#7 - The Resurgence of Miss Ankle-Strap Wedgie

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#7 - The Resurgence of Miss Ankle-Strap Wedgie

Postby BillGauthier » Fri Feb 18, 2005 11:48 pm

I totally forgot about this until yesterday. I figured I'd do what I've had to do often since returning to college a few years back (I still remember and appreciate Cindy's kind words of encouragement...in May -- along with two additional summer classes -- I'll have earned my degree...but I digress...): quickly skim over the story to refresh my memory and begin writing the response.

I intended on doing that.

Harlan wouldn't let me.

I got sucked into "The Resurgence of Miss Ankle-Strap Wedgie" in a way that I never did before. It's been a favorite of mine since I first read it a few years ago (five? Six? Seven maybe?) but, damn, I got SO much more out of it this time.

This novella -- it's too long to be considered a short story -- begins with a dedication to "the Memory of Dorothy Parker." One of the reasons Valerie Lone is brought back is because the producer working on the film Subterfuge, remembers a kindness she once did for him. Something small that she probably wouldn't remember but he thinks helped make him the big-league producer he is. This seems like a nod to the review Parker did of Ellison's book Gentleman Junkie that helped make his career.

The novella is told both from the film publicist's POV (his name is Fred Handy and he's the main character of the tale) in sections named for him throughout the piece, and in third-person. Handy's tale of trying to cling to his life as everything around him changes is tough. You feel for him as he fights with his back against the wall. He tries to do right by Valerie Lone but inevitably fails.

Why inevitably? Because the Hollywood in "The Resurgence of Miss Ankle-Strap Wedgie," published in 1968, in the same Hollywood that appears in Nathaneal West's novel The Day of the Locust some thirty-plus years before. It's something that takes people and devours them, turns them against each other, eats them. While West's novel ends in riot and destruction, Harlan's novella ends on a quieter but no less destructive note. Lone is resigned to do the very thing she'd attempted not to do. The other players play on, but for how long? How long can they with the shadow approaching...?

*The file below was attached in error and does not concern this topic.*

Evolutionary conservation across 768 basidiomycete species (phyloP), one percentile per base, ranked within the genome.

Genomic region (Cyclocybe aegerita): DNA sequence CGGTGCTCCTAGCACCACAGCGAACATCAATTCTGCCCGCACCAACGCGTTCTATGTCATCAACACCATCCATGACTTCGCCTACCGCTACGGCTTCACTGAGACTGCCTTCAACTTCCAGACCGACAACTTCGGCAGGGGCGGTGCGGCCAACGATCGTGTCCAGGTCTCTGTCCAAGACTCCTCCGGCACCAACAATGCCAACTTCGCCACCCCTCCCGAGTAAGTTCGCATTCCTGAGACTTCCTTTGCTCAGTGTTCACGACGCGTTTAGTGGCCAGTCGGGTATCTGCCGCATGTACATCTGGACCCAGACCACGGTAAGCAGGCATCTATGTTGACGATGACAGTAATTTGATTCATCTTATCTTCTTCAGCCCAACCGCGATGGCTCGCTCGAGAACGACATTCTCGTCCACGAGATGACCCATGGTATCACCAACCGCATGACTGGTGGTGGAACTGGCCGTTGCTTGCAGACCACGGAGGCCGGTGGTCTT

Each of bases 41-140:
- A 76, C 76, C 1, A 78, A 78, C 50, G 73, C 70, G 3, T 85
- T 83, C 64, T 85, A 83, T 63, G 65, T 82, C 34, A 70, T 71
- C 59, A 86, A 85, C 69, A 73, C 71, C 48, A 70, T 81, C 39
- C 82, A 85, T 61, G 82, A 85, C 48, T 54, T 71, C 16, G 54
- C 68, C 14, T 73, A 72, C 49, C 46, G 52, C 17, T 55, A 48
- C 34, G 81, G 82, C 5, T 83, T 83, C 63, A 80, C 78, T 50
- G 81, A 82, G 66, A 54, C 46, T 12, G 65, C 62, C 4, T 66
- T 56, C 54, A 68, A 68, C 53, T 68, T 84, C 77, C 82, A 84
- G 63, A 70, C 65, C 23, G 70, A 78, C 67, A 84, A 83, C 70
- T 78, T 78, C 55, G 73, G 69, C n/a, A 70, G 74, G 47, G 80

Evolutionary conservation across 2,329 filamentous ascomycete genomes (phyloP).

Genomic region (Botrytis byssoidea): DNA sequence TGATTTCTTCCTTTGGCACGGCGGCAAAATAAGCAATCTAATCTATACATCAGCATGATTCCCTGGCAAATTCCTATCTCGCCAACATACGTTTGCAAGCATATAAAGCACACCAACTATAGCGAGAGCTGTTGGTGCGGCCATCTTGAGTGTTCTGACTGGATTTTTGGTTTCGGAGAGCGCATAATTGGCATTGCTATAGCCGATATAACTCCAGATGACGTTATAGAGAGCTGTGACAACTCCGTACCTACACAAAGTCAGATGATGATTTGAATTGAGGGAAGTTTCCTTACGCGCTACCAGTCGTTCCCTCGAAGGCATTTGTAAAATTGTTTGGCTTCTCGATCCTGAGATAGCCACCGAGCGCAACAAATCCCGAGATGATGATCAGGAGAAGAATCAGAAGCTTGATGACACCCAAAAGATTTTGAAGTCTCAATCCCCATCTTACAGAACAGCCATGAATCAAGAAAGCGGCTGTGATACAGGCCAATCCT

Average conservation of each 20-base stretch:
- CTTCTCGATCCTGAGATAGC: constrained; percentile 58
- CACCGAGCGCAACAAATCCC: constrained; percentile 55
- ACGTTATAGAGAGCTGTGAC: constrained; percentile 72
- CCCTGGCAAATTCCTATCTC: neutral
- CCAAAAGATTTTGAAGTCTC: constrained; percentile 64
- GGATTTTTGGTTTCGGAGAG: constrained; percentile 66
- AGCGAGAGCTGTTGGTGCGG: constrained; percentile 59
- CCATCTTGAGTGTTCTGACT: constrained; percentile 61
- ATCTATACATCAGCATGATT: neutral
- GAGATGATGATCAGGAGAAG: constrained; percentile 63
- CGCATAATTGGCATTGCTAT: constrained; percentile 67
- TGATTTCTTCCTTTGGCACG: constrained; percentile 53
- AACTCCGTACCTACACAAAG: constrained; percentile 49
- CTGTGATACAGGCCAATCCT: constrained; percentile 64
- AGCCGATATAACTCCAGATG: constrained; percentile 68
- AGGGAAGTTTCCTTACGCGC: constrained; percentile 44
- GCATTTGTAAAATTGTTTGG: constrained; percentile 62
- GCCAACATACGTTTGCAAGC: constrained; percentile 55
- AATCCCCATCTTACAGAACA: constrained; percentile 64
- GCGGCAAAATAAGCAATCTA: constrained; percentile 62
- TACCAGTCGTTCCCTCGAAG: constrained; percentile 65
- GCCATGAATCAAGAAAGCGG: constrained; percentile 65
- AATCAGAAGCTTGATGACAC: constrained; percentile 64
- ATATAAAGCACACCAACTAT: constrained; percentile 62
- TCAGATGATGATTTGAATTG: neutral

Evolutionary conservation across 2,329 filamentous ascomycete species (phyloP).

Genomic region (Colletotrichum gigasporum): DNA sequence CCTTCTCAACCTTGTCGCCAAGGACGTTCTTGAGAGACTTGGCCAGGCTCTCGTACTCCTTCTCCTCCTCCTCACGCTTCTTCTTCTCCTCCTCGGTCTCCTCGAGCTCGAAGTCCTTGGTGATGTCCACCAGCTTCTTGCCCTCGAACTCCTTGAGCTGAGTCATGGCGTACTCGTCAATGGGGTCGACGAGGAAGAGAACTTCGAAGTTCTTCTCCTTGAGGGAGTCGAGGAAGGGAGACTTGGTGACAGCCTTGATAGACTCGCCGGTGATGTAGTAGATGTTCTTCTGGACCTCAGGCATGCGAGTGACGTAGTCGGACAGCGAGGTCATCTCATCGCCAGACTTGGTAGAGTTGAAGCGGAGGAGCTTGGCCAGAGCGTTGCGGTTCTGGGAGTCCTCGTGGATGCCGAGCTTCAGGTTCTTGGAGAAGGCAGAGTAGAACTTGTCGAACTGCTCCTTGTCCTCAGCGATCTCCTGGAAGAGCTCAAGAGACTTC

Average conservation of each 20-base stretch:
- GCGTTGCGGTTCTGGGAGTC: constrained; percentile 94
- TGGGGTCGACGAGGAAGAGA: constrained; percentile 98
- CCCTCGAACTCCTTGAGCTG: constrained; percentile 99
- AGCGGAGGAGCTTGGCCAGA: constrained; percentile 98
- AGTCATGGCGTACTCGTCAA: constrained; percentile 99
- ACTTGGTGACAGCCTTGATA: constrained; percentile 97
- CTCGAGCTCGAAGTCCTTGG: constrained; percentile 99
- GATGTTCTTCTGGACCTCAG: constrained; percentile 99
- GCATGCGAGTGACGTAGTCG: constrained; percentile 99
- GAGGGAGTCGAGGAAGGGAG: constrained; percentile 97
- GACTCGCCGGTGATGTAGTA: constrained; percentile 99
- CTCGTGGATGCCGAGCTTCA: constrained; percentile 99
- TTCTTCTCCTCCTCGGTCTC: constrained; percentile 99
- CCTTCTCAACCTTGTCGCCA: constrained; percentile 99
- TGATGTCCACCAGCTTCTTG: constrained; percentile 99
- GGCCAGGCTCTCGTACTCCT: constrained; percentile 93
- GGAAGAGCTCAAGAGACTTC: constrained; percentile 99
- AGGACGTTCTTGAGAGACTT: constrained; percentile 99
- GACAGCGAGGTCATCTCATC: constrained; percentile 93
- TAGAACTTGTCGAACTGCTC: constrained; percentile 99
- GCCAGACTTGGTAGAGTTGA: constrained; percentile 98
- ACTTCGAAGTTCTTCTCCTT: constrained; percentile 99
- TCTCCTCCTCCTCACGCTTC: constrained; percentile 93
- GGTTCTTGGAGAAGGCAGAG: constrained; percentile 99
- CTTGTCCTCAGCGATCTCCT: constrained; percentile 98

All right, everyone, have fun with it.

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Postby sjarrett » Mon Feb 21, 2005 3:39 pm

Maybe it's inevitable as these discussions unfold, but as I revisited this story I couldn't help thinking of it in terms of other Ellison stories.

The first one I thought of was the last one I read, "Jeffty is Five." Consider Fred Handy's remark that "we turn the past into the present here in Hollywood even before it's finished being the future," and that "we tear down our past and convert it to the needs of the moment." The tie to the thematic material of "Jeffty" is striking. But then consider these further thoughts on the same subject, from Handy's initial meeting with Emery Romito: "...Fred Handy knew what had killed F. Scott Fitzgerald... [Rooms] that held within their ordered interiors a kind of deadly magic of remembrance; a pull and tug of eras that refused to give up the ghost, that had not the common decency to pass away and let new times be born...And so easily hooked could anyone get on this, who chose to live after their time was passed." There's a fairly heavy ambivalence going on there, it seems to me. Handy laments the alacrity with which the past is trashed, but also is repelled by those temporal backwaters where the past is mummified beyond all reason. (I should note that the first quote is taken from a "Handy" section and the second from the omniscient narrator, but it seems clear that the narrator is channeling Handy's thoughts at that point.) Handy's ambivalence isn't that hard to resolve -- he's reacting against extremes. He evidently recognizes that there is an unhealthy pathology to be found both in trashing the past too quickly and in hanging on to it too doggedly. A similar ambivalence can be found, I think, in "Jeffty," but the ambivalence there is of a somewhat different complexion. Instead of striking a clean balance between reacting against the overly zealous mulching of the past and the overly zealous preservation of it, "Jeffty" leans wistfully in the direction of preservation before grudgingly admitting that it is ultimately a dead end.

The other Ellison tale that I was reminded of was, in an odd way, "Spider Kiss." Valerie Lone strikes me as the inverse of Stag Preston. While Preston is the genuine article, a true talent, Valerie is not. Valerie's tale begins as she is given a comeback chance because of a kindness she had done, while Preston's ends as he is denied a comeback chance because of his many monstrous unkindnesses. Preston is a shark who is unfit to be turned loose among decent people, while Valerie, while not entirely toothless -- she gives as good as she gets when ambushed on television -- is ultimately too vulnerable to be fit for the shark-infested waters of Hollywood. The two stories make for an interesting pair of bookends.